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Industry Insights

Switzer: Smoothing Those Bumps in the Road

  • State: Tennessee

In March, I authored an article entitled “Important Change Coming Soon.” The gist of the article was to report that beginning on March 25, all mediations would end in the issuance of a dispute certification notice. The reason had to do with the TNComp computer system and making all files available to an assigned judge to monitor the progress of cases.

Judge Kenneth M. Switzer

Judge Kenneth M. Switzer

In the last paragraph, I mentioned that we would experience a few bumps in the road. We have. One has been smoothed and another awaits repaving.

The first bump concerned issuing a dispute certification notice in a fully settled case. As you quickly pointed out, not only did this make little sense, it also confused the parties. They would mediate a full settlement and then a week or so later would receive a dispute certification notice listing issues that were not disputed. After some discussion, we reacted and ended this process.

The next bump is issuing a dispute certification notice when a temporary issue is resolved at the first mediation. Let’s say that after the petition is filed, a mediator obtains an agreement for a panel. At this point, a dispute certification notice is issued with disputes checked so that TNComp can be unlocked to assign the file to a judge. But you still received a dispute certification notice although you worked out the temporary issue.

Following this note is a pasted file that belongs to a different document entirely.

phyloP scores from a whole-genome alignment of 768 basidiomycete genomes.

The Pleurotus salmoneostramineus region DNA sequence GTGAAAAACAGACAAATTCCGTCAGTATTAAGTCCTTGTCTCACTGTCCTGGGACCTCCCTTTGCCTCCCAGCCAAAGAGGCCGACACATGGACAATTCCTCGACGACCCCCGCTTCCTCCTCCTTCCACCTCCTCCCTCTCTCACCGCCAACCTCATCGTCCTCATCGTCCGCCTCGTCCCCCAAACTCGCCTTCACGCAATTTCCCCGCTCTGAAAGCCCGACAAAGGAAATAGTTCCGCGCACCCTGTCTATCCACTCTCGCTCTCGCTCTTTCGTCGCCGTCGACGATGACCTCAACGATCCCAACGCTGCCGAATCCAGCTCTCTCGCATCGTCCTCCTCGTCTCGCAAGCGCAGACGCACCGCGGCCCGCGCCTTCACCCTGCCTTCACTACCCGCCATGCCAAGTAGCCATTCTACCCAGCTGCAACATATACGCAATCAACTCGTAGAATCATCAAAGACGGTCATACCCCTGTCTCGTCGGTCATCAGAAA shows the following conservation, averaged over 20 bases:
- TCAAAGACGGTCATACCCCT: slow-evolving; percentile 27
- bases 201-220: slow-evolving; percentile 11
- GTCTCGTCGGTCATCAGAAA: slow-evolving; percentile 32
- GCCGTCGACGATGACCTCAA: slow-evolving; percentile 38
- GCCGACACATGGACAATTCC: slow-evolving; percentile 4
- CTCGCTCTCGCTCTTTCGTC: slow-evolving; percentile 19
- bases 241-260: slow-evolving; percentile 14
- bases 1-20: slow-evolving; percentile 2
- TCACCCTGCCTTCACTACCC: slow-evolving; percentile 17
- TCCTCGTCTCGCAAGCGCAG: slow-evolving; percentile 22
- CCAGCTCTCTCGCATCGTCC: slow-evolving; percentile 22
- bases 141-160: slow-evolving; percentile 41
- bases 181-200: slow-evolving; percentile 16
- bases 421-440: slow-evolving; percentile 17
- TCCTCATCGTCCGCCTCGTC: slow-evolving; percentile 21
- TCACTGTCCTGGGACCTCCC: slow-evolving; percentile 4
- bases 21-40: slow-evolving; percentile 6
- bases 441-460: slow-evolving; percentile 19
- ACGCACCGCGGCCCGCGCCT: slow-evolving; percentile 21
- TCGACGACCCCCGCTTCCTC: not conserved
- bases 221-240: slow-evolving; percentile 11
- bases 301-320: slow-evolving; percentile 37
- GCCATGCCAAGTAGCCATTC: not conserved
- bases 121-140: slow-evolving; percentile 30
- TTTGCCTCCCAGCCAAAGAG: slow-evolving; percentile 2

One attorney suggested that we add another check box to the dispute certification notice form that says something like: “TRANSFERRED TO COURT — NO PRESENT ISSUE IN DISPUTE.”

An excellent suggestion indeed. (Please don’t be shy to bring these things to our attention.) We are in the process of making this change.

Making changes to software programs takes time and money. We’ve submitted that proposal to the wizards who know how to make such a seemingly simple change. I don’t have a date for that change to take effect, but it will be soon. Maybe not how I define “soon,” but soon anyway.

And this all brings me to this week’s educational conference in Murfreesboro. We realize that those with boots on the ground see things from a whole different perspective. You may have questions and comments about processes.

I’ve held listening sessions around the state a couple of times in the past few years. This time, some of the other judges and I will be available during the Thursday morning (9-9:30 a.m.) and Thursday afternoon (2:30-3 p.m.) breaks to hear your comments and suggestions about how to improve our system and procedures. These sessions will be in the Cambridge room.

In my 10 years here, I’ve learned that it takes a year to change a rule and two years to make a statutory change. So come see us during those breaks and share your ideas. Together, we can start those time frames moving and smooth out a few more bumps in the road.

Kenneth M. Switzer is chief judge in the Tennessee Court of Workers' Compensation Claims, Nashville. This entry is republished with permission from the court's blog.

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